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What to expect if you are called back after a mammogram

Being called back for further testing after a routine screening mammogram can seem alarming. While it’s very important to follow up and have the recommended tests, being called back after a mammogram doesn’t necessarily mean there is anything wrong.

“In most cases it means the radiologist wants to take a closer look at something so they can determine if it’s something to be concerned about or not,” says Helen Mark, a registered nurse at the Henrietta Banting Breast Centre at Women’s College Hospital.

This is especially true if it’s your first mammogram. When reading your first mammogram, the radiologist has no previous images for comparison. That means she can’t tell if something on the image is new, or has changed. Calcifications are a good example.

Calcifications are tiny specks of calcium that are sometimes benign, but are sometimes thrown off by tumours. Calcifications that are new, that have increased in number, or that are clustered together would warrant a call back for a closer look.

“But if it’s a woman’s first screening and we see calcifications, that person would be called back because we don’t know if the calcifications were there before,” Mark explains.

Other reasons for following up on a mammogram include lesions or masses that warrant a closer look, or areas that appear denser than the rest of the breast.

“As women age, the breast tissue gets displaced with fat, but it doesn’t always happen at the exact same rate in both breasts,” Mark explains. “So one breast may look a little denser than the other breast. They would want to call them back in to make sure that there are no problems.”

What to expect

A call back to follow up on mammogram results usually means additional imaging.

“Usually what they want to do is to take a magnified view: a closer look at an area using a mammogram and possibly adding in an ultrasound,” Mark says. “An ultrasound will tell us additional information, like if that area is solid or if there’s fluid in it. If it’s fluid, then it’s often a cyst, which is nothing to worry about.”

If those images don’t provide enough information, a biopsy might be requested. A biopsy is done by inserting a needle into the area and drawing out a sample to be tested. Ultrasound imaging – or in some cases mammography – is used to guide the needle to the correct spot in the breast. Another appointment may need to be booked in order to do the biopsy.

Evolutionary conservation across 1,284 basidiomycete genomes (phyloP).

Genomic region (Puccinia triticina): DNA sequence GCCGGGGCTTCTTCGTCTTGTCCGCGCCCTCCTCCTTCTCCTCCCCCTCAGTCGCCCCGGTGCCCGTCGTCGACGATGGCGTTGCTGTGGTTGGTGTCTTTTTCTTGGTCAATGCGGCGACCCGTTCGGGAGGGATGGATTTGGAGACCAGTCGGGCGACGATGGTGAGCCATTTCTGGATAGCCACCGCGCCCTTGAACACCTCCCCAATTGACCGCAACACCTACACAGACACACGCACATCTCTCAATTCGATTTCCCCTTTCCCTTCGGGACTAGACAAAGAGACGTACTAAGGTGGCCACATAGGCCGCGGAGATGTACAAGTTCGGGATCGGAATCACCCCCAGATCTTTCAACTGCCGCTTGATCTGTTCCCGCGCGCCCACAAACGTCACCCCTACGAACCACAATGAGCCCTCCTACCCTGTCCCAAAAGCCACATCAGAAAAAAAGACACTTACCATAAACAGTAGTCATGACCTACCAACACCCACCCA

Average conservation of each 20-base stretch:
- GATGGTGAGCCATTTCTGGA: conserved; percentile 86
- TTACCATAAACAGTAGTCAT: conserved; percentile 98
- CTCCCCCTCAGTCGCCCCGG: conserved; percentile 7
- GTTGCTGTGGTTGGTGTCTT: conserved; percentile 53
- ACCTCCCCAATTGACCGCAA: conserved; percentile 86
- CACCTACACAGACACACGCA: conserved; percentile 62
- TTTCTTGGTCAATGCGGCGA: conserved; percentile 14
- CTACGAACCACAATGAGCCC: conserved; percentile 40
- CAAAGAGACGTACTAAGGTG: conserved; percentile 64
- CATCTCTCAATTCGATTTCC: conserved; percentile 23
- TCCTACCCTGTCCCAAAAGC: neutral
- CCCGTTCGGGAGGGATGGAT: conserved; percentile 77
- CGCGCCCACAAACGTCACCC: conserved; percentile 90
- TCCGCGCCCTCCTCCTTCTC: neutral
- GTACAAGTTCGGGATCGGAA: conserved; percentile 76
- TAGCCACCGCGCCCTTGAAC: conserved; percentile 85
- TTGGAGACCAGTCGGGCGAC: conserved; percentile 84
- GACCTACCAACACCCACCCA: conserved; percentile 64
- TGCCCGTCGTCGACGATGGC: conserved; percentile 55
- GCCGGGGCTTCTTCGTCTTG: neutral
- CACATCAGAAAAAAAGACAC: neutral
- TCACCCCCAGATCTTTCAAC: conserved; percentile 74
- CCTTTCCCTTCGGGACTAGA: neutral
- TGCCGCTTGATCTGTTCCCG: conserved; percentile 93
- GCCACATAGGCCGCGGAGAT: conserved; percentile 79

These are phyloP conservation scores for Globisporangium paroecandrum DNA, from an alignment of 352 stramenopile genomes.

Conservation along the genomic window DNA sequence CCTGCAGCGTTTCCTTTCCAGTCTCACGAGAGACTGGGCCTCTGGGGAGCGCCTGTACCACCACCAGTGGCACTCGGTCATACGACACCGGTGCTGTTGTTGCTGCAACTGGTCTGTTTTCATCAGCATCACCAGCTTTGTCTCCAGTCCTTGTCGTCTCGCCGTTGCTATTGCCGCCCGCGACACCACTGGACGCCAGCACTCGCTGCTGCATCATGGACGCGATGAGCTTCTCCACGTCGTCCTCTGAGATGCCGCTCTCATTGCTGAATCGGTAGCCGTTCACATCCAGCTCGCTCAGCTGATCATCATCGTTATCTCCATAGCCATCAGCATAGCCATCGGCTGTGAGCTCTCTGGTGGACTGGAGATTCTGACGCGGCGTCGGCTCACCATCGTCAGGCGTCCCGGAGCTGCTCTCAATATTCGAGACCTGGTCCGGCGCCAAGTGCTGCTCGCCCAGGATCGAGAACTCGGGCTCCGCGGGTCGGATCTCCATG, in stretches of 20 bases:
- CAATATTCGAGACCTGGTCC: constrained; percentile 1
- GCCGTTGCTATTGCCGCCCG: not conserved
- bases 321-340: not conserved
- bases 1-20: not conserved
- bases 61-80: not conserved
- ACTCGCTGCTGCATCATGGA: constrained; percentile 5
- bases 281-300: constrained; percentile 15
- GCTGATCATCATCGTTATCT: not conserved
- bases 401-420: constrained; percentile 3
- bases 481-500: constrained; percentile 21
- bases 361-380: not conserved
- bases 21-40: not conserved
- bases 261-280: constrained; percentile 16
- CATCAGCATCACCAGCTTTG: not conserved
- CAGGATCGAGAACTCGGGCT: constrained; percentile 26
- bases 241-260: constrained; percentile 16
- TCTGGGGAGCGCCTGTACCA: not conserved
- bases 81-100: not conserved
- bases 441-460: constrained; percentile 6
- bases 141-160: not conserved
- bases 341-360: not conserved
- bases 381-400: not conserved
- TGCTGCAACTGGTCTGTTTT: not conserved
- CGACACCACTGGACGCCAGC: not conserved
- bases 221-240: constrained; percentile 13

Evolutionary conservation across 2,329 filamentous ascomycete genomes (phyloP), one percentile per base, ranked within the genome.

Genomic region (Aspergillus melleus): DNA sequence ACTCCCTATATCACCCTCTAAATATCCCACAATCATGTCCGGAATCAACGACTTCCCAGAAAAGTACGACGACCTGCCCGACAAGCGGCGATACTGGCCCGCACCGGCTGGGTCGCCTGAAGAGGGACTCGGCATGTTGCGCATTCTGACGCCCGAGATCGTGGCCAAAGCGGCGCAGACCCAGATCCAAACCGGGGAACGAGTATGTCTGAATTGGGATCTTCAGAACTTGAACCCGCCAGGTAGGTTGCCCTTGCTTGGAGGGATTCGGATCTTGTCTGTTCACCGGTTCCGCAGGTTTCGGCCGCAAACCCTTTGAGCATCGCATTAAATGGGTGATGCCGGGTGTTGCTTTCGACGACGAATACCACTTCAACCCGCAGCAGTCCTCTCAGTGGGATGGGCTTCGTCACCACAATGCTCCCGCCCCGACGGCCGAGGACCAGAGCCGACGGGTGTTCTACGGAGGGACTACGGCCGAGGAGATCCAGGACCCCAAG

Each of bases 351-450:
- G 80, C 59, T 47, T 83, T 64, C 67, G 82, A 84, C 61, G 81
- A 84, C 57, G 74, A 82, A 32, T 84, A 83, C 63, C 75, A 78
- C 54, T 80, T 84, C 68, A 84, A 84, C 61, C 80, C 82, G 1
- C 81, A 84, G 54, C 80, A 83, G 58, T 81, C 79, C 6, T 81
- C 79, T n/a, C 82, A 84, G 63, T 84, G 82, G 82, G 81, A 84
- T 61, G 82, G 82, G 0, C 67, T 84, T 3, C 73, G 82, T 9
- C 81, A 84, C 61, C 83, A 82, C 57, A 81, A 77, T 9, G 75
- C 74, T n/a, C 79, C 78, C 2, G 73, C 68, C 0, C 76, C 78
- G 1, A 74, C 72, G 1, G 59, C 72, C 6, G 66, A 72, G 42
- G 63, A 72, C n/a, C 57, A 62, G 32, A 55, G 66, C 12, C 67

Results from followup breast screenings must be available within three weeks under Ontario Breast Screening Program guidelines. Mark notes that patients at Women’s College Hospital often get their results on the spot.

“Women’s College is unique in that our radiologists are very hands-on,” she says. “The radiologist will often come out after the images have been read and discuss it with the patient. So many of our patients go home knowing what the result is, and if they have to be called back. That’s very, very reassuring.”

Why not use MRI?

Magnetic resonance imaging, or MRI, is sometimes used for diagnostic breast imaging, but it isn’t used for screening except in high-risk women, such as those with BRCA1 or BRCA2 mutations. It is used for high-risk women because they often begin screening at a much younger age. Because breast tissue is displaced by fat as women get older, young women’s breasts are often much denser than older women’s.

“Our high-risk group starts imaging at age 30, and their breasts are so dense that mammogram isn’t very effective. That’s why we added MRI for that group,” Mark says.

Because of the level of detail on an MRI, call backs are very common after an initial breast MRI in the high-risk group.

“That’s something that I caution our high-risk group about when they come in for their first MRI,” Mark says. “Without a previous MRI to compare to, I tell them to expect a call back. It’s so common for the radiologist to want to look at some areas more closely before saying that everything is ok.”

Ask questions

It’s understandable that women may be concerned and have questions when they are called back after a mammogram. Mark encourages women to ask for information at every step of the process, starting with arranging the callback appointment. However, the staff member at the clinic who makes the followup appointment may not know the reason for the call back.

“It may be a clinic secretary who just got a message to book a followup appointment with this patient. That might be frustrating for the woman to just get the call and not understand what it’s for,” Mark says. “I would encourage her to call her family doctor, or call the clinic to speak with someone else if she wants more information about the call back.”

Don’t hesitate to ask questions during the appointment, either.

“I would encourage women to speak with the radiologist or speak with their technician and try to get as much information as possible,” Mark says.

This information is provided by Women’s College Hospital and is not intended to replace the medical advice of your doctor or health care provider. Please consult your health care provider for advice about a specific medical condition. This document was last reviewed on: Nov. 29, 2016

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